Wildlife and their habitats are severely threatened as never before, and biodiversity is decreasing at an alarming rate. But why should we care?
As it turns out, what's bad for wildlife is also bad for people. The film Killing the Shepherd reveals why, especially for indigenous rural communities. It takes a realistic look at conservation that most documentaries gloss over.
The relationship between humans and wildlife
Humans and wildlife have a delicate, interdependent relationship that isn't always evident until one or the other suffers large-scale harm and the scales are tipped. We're experiencing those negative effects now.
As recently as the 1980s, Zambia's Lower Luano Valley was the home of healthy populations of "Big 5" wildlife populations—elephant, rhinoceros, lion, leopard, and cape buffalo. It was known as the crown jewel of the safari industry.
The realities of poaching
Government safari hunting bans in the 1980s and the early 2000s ushered in the wholesale slaughter of wild game by greed-driven poachers. Nearly overnight, jobs and incomes the safari industry provided disappeared. No one was around to regulate poaching.
This severely impacted the Soli people who had occupied the valley as subsistence farmers for more than 500 years. Drought, floods, famine, and human-wildlife conflict followed in rapid succession. Within just two decades the region was declared game-depleted. The Soli people struggled to find enough to eat, much less pursue education. Soli families sold their young daughters as child brides to stay afloat. Something had to be done.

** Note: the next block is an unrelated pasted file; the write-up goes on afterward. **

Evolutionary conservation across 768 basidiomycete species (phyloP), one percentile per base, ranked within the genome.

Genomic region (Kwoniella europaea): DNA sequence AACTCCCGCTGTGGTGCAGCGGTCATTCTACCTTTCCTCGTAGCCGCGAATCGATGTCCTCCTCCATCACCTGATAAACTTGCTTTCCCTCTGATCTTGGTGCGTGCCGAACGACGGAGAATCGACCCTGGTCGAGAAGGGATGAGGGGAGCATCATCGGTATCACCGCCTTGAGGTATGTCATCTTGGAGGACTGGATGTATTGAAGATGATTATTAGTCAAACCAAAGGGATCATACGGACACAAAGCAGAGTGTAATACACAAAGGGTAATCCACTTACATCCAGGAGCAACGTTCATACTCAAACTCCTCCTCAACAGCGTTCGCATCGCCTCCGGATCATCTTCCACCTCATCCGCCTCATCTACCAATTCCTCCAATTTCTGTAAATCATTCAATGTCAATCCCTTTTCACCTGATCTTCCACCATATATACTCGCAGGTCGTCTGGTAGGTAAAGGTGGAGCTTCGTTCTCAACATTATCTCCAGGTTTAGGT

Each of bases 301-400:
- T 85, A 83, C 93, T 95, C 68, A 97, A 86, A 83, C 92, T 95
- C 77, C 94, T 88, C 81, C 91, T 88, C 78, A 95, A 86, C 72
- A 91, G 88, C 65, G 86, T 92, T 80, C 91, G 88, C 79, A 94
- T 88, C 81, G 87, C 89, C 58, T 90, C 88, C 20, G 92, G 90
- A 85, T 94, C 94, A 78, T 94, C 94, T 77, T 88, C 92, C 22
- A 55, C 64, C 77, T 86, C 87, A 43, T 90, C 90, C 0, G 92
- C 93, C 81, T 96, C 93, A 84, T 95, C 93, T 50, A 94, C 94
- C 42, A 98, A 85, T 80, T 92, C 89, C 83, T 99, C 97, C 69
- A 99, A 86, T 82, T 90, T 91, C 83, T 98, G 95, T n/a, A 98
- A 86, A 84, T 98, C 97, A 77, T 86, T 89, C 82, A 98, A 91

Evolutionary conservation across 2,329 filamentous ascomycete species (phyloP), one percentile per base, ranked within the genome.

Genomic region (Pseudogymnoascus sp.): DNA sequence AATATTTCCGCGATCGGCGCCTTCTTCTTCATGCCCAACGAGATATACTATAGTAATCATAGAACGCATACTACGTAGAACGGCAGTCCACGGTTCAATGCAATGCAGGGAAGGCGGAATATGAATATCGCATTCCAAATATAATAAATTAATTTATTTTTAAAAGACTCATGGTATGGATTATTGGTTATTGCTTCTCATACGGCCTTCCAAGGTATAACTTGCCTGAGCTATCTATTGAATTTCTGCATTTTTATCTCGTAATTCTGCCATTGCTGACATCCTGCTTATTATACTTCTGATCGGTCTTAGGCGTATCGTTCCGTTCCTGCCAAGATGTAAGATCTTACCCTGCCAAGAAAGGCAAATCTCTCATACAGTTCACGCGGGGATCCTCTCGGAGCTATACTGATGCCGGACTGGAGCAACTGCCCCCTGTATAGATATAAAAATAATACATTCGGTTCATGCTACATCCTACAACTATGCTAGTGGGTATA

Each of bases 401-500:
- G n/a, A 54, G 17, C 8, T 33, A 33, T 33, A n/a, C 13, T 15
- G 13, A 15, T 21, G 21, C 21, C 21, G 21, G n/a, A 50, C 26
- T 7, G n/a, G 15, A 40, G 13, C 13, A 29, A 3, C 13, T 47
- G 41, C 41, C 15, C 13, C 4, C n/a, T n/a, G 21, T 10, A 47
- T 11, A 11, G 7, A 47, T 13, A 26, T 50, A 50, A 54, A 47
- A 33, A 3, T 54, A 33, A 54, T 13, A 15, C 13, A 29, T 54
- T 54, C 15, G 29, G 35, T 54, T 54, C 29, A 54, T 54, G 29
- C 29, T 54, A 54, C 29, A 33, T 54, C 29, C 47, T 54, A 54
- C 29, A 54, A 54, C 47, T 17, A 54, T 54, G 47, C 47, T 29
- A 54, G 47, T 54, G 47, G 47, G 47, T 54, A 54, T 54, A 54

The Soli woman chief reached out to a local safari operator to collaborate on game management efforts. Her ideas were remarkable. She understood that what was good for the wildlife was also good for her people. Both the Lower Luano wildlife and the Soli people are now thriving once again.
What you do matters
This type of situation isn't unique to Zambia, but the story of what happened there reveals the importance of collaborative wildlife conservation efforts by humans everywhere.
By being better stewards of the land, we all can ensure greater biodiversity and a richer existence for humans and animals for decades to come.
WATCH Killing the Shepherd for the full story.
FIND OUT MORE about the film and Shepherds of Wildlife Society.
WATCH A SNEAK PEEK of the film and find out why it's such an important story for this generation.